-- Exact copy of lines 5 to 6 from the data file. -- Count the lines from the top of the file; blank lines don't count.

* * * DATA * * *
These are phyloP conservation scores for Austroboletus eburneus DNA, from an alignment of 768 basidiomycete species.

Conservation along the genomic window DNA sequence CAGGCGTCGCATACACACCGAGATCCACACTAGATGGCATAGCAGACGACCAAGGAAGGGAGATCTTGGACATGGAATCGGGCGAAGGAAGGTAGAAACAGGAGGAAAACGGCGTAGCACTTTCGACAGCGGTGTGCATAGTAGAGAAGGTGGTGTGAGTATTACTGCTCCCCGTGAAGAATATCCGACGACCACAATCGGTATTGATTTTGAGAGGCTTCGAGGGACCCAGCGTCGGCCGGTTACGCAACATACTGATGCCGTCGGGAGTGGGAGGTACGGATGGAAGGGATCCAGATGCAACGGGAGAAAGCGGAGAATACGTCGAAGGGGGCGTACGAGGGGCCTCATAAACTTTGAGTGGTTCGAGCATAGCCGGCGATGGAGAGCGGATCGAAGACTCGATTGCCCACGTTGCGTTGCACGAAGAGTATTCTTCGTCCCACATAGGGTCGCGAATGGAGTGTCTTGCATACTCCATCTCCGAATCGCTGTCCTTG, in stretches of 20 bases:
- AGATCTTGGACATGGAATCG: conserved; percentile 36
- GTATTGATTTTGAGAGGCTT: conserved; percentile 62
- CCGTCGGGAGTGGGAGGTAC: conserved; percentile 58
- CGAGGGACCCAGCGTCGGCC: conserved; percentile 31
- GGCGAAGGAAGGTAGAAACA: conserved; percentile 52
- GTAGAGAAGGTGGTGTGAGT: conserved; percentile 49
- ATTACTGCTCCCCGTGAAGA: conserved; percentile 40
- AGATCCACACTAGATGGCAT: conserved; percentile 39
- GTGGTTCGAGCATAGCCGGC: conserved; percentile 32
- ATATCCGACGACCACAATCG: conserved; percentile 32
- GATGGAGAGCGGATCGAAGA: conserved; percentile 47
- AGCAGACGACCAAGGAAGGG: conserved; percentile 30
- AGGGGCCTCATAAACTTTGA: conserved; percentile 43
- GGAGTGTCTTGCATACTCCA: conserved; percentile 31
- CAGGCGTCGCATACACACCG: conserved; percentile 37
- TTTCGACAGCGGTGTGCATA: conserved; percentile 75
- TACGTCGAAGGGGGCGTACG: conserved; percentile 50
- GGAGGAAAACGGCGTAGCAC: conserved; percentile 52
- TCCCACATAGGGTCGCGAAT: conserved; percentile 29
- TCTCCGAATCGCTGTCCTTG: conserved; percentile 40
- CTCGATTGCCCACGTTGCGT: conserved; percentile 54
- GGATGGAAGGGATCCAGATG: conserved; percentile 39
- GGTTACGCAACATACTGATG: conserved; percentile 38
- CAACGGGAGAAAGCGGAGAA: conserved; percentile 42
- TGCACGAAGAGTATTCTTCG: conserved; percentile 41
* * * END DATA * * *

- CCGTCGGGAGTGGGAGGTAC: conserved; percentile 58
- CGAGGGACCCAGCGTCGGCC: conserved; percentile 31